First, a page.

Last July, we bought a house on three acres. We very fully intended to eventually use the land to raise animals (pet-type animals, not food-type animals). I have been wanting chickens for ages, but Jake isn’t a huge chicken fan, and he was very reluctant.
Then. He found a person who was wanting to get rid of their chickens, and he said we would take them! My jaw just about hit the floor I was so shocked when he told me. The problem was, we’d have to transport the chickens and coop about 250 miles. Things ended up not working out-Jake and the owner of the chickens just couldn’t ever make their schedules mesh, and we ended up having to pass.
But! Since the seed had been planted and we were going to do it anyway, he agreed I could start from scratch with baby chicks.
So, here we are today, with 18 baby chickens.
-6 Buff Orpingtons, 3 are pullets and 3 were from a straight run bin (that means they weren’t sexed so we could get hens or roosters)
-3 Rhode Island Reds (also straight runs)
-1 Silver Laced Wyandotte (the bin wasn’t labelled so I’m thinking straight run)
-4 Gold Laced Wyandotte (should be all pullets, from a local person who was selling off extras)
-2 ‘assorted pullets’ that I have no idea what breed they are
Between the time of us planning on taking the chickens from Jake’s coworker, deciding not to, and then acquiring our baby chicks, we had a lot of time to do some research. Bringing baby chicks home isn’t a simple as running down to the feed store and picking up a few babies. Once home, they need some pretty particular conditions in order to stay alive, and there are health issues that can pop up that one needs to be aware of so things can be handled promptly.
Before I got my first batch of chicks, I found a brooder (we are using a very large cardboard box), purchased food and water containers, and an EcoGlow 20 heater. Chicks must have heat. Many people use heat lamps, but especially since we are using a box as a brooder, that scared me too much as far as being a fire hazard. I also picked up a package of puppy pads to line the bottom of our brooder box, and a package of pine shavings to use as bedding. We decided to go with non-medicated feed, so we grabbed a bag of that (just buy the big one), and also a bag of meal worms, although our chooks are too little for treats yet.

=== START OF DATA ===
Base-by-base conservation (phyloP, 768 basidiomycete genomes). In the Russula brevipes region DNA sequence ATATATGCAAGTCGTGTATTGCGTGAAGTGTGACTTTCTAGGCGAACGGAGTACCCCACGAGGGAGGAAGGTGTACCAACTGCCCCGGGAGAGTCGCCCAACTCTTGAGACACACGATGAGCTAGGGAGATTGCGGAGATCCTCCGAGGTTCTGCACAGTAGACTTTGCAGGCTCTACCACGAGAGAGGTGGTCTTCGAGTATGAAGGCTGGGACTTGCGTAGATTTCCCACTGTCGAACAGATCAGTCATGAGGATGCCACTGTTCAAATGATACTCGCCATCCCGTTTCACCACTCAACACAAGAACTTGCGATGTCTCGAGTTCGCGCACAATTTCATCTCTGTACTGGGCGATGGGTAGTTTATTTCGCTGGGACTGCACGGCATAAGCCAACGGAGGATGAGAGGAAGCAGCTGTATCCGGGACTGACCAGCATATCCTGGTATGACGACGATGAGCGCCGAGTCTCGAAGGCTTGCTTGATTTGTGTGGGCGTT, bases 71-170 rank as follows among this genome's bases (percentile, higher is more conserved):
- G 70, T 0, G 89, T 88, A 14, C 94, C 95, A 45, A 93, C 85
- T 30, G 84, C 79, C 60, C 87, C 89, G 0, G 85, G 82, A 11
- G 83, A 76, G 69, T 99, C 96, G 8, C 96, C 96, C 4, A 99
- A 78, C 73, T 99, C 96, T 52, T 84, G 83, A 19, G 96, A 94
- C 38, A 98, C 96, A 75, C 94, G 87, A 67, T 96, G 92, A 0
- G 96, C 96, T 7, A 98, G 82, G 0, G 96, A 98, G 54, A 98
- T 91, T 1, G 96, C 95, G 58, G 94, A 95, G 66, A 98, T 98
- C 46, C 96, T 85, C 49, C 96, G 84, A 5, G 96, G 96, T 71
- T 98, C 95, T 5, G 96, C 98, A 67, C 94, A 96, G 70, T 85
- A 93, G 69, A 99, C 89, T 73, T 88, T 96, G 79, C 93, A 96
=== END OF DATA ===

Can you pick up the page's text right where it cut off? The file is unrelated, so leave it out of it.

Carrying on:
The next thing I focused on was building a chicken first-aid kit.
My current kit includes:
-Vitamin B complex
-Poly-vi-sol (without iron)
-Probiotic and electrolyte powder
This is not nearly a complete kit, but it is a good start. I need to get some of the commonly used antibiotics to have on hand, but I haven’t had a chance to do that yet.
The two biggest health issues I have noticed that people come across are pasty butt and wry neck. We have been lucky, and although a couple of my chicks had a touch of pasty butt, it wasn’t anything lasting or serious. We have been feeding the chicks hard boiled eggs smashed up, as well as adding probiotics to the water (the first day I did electrolytes and then switched to the probiotics). I found a Facebook group that has been extremely helpful and is full of knowledgeable people who can offer real-time assistance when things are going down hill.
For now, everyone is happy and healthy in their brooder, but at some point we’re going to need a coop. I drew one out, and priced materials-for the amount of chickens we will have, we need a big coop and run, so we are looking at at least $700. (It probably could be less, but our coop will essentially be in our front yard, so I want to use nicer materials so it will be pretty.)OR! If I can convince Jake to let me convert our storage shed into a coop, we will only need to build the run and that would save us a ton of money, but he hasn’t decided yet if that is something he wants to do. (I really, really want to use the storage shed. It is in the back of the house, and close to our dog run so there will be added deterrent for predators.) We are at the begining of this journey, but I am learning so very much, and honestly loving every bit of this. (Even the poop. Goodness, chickens poop a LOT.) Here are my two newest babies, the silkies. So far, they don’t have names.